Many smaller businesses make the mistake of refusing to adopt technology and instead cling stubbornly to antiquated, paper-based operations. If your warehouse is making the same management blunders that plague many smaller and medium-sized storage facilities, it’s time to figure out why.

In addition to stifling productivity, a company’s inability to collect and analyze data, spot patterns, and adapt quickly to shifting markets and consumer preferences reduces its competitiveness.

You may significantly improve warehouse efficiency, productivity and automation with the most fundamental technology, including logistics staff scheduling software, wearable computers, warehouse management systems, diverters and conveyors, mobile printers and dimensioning systems.

The expenditures you incur due to a lack of technology and a reliance on manual labor will significantly outweigh the return on investment for this very simple equipment.

Keep in mind, you don't have to overhaul your warehouse overnight, but you do owe it to the business and your team to at least begin modernizing and automating its operations.

Managerial Failures in Health and Safety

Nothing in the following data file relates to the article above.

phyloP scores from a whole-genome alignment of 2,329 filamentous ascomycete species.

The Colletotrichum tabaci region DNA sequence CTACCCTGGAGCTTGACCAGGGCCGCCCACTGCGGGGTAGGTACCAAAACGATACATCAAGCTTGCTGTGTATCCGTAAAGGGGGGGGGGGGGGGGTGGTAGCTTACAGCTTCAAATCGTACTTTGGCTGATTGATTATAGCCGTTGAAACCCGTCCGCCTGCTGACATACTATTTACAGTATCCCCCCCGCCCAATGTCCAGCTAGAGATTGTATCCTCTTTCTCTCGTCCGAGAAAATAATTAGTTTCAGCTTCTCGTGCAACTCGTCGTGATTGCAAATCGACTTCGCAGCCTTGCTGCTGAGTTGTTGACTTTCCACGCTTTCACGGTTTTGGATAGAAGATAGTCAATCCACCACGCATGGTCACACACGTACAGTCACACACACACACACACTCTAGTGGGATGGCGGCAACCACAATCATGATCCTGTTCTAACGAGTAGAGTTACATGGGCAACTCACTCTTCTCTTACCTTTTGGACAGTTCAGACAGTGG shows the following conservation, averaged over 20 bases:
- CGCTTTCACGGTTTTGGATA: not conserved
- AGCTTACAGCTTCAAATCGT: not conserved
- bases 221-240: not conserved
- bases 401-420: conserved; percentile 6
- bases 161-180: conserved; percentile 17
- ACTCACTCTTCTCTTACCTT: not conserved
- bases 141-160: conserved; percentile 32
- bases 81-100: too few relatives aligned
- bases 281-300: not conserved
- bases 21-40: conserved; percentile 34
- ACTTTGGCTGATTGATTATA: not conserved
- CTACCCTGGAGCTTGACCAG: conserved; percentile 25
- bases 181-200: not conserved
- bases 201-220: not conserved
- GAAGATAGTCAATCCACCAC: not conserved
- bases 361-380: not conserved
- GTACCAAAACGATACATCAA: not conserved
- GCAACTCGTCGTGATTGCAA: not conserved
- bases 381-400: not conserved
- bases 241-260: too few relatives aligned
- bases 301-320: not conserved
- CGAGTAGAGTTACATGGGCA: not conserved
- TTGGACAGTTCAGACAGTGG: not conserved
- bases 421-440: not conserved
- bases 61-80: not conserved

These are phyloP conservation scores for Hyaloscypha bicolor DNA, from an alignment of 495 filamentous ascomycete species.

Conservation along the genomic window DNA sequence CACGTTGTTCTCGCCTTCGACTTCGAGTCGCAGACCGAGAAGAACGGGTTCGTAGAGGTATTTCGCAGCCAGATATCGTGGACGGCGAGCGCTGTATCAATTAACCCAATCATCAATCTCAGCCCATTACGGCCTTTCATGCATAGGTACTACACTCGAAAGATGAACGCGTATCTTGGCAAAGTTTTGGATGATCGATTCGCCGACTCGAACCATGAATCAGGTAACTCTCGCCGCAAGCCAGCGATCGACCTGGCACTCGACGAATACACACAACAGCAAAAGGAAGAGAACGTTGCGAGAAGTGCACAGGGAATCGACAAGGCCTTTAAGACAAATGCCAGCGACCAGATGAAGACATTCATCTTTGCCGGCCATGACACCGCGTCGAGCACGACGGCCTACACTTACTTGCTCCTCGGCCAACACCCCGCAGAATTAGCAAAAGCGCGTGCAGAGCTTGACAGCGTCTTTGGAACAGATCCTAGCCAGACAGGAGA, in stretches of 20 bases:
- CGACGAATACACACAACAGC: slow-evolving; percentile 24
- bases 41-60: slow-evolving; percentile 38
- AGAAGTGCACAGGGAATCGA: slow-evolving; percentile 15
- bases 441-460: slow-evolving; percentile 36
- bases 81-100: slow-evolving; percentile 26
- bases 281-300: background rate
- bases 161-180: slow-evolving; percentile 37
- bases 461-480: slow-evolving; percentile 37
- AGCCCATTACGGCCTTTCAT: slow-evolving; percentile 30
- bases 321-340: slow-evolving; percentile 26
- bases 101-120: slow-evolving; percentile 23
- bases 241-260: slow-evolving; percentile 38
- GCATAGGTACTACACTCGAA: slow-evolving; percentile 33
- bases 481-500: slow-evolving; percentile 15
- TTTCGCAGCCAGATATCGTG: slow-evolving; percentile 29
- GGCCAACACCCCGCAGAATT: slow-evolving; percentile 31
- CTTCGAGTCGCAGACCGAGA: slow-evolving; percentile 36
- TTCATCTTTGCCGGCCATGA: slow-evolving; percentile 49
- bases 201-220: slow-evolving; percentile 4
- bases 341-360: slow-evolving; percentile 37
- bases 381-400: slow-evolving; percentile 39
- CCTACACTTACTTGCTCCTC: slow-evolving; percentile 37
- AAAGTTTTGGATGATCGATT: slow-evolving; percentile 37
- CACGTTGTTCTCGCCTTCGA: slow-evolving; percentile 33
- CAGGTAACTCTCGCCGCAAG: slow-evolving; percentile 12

Unfortunately, health and safety are often placed on the back burner during hectic warehouse operations. In 2021, about 6.8 out of every 100 Amazon warehouse employees experienced an injury. And the warehousing team has to bear the consequences.

Since warehouses are hazardous places to work, it is in everyone’s best interest to develop a culture of reporting incidents and near-misses, identifying their root causes and taking corrective measures to eliminate them.

Employees should know how to handle various situations at a warehouse, including warehouse spills. The best way to deal with potential danger is to routinely analyze it and take preventative and corrective action as needed. Warehouse employees should take great care to adhere to health and safety regulations to reduce the likelihood of accidents and the associated costs and legal action.

To ensure a safe working environment in the warehouse, consult the OSHA Warehouse Safety Pocket Guide. According to the CDC, up to 27% of annual workdays get lost due to slips, trips and falls.

Ineffective Inventory Management

Three major problems in warehouses are a lack of inventory, an overabundance of stock and out-of-date goods. Some warehouses may overstock in anticipation of demand increases, while others adhere strictly to JIT (just-in-time) replenishment practices. Either practice can lead to higher operational costs and dissatisfied customers if you don’t prioritize customer service and industry needs.